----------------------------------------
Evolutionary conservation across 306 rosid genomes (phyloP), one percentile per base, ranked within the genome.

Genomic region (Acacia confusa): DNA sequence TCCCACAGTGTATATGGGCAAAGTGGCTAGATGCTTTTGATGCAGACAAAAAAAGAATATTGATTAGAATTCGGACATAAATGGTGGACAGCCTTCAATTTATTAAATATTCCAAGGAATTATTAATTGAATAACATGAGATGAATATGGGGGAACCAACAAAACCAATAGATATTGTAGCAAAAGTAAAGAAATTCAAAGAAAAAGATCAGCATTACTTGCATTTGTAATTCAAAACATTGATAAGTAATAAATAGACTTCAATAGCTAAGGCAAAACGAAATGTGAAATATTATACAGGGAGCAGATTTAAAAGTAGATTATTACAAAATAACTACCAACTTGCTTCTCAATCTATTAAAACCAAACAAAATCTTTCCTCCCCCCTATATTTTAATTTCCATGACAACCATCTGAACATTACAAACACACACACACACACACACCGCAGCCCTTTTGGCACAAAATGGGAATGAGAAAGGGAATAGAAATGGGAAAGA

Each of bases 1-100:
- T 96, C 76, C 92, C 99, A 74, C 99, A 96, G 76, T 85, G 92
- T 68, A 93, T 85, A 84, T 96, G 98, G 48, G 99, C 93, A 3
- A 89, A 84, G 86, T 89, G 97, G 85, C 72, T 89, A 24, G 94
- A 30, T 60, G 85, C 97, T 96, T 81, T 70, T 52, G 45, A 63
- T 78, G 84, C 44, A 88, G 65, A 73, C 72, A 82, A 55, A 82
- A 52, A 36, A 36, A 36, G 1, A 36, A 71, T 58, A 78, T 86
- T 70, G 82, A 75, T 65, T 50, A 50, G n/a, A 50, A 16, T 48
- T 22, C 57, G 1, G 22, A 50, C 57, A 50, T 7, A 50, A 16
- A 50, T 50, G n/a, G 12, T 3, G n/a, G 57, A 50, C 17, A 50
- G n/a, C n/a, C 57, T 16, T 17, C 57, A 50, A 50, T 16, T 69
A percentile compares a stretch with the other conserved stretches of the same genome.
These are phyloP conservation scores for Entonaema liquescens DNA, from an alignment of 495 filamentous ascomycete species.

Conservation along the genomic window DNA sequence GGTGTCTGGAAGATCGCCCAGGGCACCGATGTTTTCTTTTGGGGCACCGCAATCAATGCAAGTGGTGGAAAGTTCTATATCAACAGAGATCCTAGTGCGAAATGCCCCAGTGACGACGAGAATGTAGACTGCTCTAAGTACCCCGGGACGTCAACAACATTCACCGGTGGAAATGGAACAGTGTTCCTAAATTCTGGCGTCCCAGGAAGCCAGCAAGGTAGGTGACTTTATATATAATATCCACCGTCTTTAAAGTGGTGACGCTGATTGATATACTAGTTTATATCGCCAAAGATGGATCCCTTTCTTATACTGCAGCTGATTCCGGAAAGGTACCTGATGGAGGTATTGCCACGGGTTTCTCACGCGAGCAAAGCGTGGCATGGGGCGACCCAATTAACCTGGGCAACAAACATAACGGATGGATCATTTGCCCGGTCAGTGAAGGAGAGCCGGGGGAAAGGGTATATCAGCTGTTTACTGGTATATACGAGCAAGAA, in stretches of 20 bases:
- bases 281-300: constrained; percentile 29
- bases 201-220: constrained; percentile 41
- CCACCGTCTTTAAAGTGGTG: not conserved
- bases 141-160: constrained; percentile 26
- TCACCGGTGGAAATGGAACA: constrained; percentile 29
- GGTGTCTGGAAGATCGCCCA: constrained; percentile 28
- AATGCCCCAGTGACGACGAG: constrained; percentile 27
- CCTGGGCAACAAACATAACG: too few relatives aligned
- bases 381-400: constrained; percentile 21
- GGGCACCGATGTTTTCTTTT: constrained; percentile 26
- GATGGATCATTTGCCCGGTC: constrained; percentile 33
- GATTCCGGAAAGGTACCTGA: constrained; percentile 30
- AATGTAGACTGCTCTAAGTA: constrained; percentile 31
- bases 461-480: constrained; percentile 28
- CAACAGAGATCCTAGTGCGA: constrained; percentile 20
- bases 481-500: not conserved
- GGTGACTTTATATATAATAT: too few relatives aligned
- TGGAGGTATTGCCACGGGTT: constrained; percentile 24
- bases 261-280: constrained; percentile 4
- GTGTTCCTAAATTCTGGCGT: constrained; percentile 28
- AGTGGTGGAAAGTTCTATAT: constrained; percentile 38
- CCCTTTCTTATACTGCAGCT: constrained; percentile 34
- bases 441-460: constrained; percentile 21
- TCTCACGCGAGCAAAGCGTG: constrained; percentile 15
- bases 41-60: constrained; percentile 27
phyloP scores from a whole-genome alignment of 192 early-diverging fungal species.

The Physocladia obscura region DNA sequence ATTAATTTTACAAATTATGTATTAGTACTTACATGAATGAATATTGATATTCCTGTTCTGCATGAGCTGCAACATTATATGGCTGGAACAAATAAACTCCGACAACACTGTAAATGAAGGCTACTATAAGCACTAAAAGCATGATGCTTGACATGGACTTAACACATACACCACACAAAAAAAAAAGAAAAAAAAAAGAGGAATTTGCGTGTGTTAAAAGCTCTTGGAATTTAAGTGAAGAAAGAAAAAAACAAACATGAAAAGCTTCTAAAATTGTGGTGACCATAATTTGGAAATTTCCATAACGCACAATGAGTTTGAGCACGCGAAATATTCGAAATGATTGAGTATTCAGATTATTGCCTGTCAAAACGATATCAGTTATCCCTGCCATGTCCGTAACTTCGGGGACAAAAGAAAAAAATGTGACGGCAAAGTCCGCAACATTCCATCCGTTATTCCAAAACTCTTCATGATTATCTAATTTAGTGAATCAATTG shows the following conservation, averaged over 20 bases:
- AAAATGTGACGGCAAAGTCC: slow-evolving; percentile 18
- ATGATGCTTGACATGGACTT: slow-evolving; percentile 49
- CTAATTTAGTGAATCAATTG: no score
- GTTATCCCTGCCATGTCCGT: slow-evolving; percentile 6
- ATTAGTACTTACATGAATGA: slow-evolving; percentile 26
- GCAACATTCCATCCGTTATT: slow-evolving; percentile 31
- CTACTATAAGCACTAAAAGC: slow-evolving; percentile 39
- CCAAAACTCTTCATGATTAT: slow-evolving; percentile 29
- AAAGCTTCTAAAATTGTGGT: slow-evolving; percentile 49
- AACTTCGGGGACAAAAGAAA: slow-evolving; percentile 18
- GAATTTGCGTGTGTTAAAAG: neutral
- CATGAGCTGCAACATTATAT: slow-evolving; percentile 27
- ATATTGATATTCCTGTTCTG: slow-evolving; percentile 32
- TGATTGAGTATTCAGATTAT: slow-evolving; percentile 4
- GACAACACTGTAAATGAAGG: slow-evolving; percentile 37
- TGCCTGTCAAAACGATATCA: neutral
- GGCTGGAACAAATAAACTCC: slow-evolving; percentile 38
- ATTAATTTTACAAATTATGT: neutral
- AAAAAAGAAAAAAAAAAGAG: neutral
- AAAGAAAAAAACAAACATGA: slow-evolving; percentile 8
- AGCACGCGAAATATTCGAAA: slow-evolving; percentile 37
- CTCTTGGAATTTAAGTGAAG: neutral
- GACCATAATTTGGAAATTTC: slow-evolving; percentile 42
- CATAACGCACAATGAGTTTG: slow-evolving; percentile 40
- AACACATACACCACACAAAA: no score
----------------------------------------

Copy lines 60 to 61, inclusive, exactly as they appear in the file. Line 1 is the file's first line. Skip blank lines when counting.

- GGCTGGAACAAATAAACTCC: slow-evolving; percentile 38
- ATTAATTTTACAAATTATGT: neutral